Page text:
September 23 2014 Latest news:
Wednesday, August 14, 2013
It’s a classic case of David versus Goliath.
One is the world-wide market leader in energy drinks and employs nearly 9,000 people.
The other is a small brewery on the outskirts of Norwich that employs eight people.
But Red Bull, from its headquarters in Austria, has written to Redwell Brewing, based at The Arches in Bracondale, near County Hall, requesting it to immediately withdraw its trademark application, because it claims the names are too similar and would confuse consumers. In the letter, Red Bull’s brand enforcement manager, Hansjorg Jeserznik, says Redwell’s application “comprises Red Bull’s earlier trademark ‘red’ as a whole, which is a prima facie for the similarity of signs.
“Moreover, all trademarks consist solely of English words and contain the common element ‘red’. The term ‘well’ is merely descriptive and therefore of no distinctive character at all.
“Furthermore the term ‘bull’ and the term ‘well’ share the same ending and just differ in two letters.
“The ending ‘ll’ is identical and therefore the terms Red Bull and Redwell are confusingly similar from a visual as well from a phonetical point of view.”
Red Bull goes on to say that “...consumers ... will easily consider the sign ‘redwell’ as a line extension under Red Bull, in particular that the goods and services offered under ‘redwell’ and Red Bull are coming from the same undertaking.
“The consumer will thus be confused as to the origin of the services.”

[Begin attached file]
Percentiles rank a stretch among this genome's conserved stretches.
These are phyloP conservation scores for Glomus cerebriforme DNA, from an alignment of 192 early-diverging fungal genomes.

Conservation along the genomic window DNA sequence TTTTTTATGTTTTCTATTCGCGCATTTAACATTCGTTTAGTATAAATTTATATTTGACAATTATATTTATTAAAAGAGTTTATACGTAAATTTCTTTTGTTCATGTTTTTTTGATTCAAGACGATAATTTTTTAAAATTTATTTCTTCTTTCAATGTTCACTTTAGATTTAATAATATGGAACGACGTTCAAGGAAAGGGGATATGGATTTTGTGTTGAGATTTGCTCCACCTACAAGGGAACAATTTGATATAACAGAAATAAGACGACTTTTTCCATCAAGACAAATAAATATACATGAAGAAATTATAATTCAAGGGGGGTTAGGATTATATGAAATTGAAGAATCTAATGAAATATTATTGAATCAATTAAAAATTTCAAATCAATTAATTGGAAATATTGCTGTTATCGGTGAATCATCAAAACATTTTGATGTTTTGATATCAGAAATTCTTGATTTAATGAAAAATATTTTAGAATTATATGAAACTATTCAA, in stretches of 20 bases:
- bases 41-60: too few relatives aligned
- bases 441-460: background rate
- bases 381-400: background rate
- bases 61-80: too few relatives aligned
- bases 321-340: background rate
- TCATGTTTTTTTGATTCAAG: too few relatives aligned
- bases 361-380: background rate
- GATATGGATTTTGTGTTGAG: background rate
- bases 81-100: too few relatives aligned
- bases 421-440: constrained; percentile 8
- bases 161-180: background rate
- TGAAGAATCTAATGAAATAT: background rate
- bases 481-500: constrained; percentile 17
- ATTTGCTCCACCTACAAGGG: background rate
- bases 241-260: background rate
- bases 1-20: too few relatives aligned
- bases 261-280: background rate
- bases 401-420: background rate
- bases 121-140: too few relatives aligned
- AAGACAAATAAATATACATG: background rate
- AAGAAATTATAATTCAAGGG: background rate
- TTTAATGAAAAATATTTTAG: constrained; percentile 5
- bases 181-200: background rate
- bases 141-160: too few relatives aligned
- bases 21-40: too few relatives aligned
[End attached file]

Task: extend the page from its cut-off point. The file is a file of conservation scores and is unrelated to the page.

It also adds that the trademark would take unfair advantage of, dilute and tarnish the Red Bull trademarks.
The letter adds that if Redwell fails to comply with its request, it reserved its right to initiate legal steps including the right to file an opposition against Redwell’s trademark.
Redwell Brewing, which started in October last year, is run by directors Patrick Fisher, Benjamin Thompson, Michael Baxter and Amy Hancock.
Mr Fisher said his first reaction to the Red Bull letter was shock, and his second was to contact his solicitors to find out where it stood.
He added: “It seems like an over-the-top reaction.
“As a small, innovative brewery, it’s quite worrying to have this thing hanging over our heads, when we are looking to move the business forward.”
Fellow director Mr Thompson added: “It’s quite scary that they could force us to change our name.
“We called ourselves Redwell after Redwell Street in Norwich. It was not just some random name we picked out of thin air.
“Patrick and Amy are part-owners of the Norwich Tap House in Redwell Street, and our beers are sold there.
“The name of Red Bull never came up at all when we were discussing what to call the brewery.
“I cannot see that there would be any confusion between Red Bull and Redwell. For a start,
Red Bull is two words and Redwell is one, and then the second words are different. We are different names, brands, designs and products.”
He added: “A lot of hard work has gone into developing our brand. The design on our bottles and other merchandise was created by third year graphic designers at Norwich University of the Arts. It would be catastrophic for us now to have to go back to the drawing board to find another name.”
Redwell supplies craft beer to pubs in Norwich and London and is expanding to sell across the country to Edinburgh, Glasgow, Newcastle and Manchester.
It produces 3000 litres of beer weekly, has been selling beer for about five months, and employs eight people. It claims to be the first brewery to brew lager in the city for more than 30 years.
As of the end of 2012, Red Bull employed 8,966 people in 165 countries and sold to 159 countries.
Redwell has replied to Red Bull’s request and is trying to find a reasonable solution, without giving up its name, Mr Thompson added.
A spokesman for Red Bull, which was first launched in Austria in 1987, and is still based in that country, said that it did not comment on pending cases.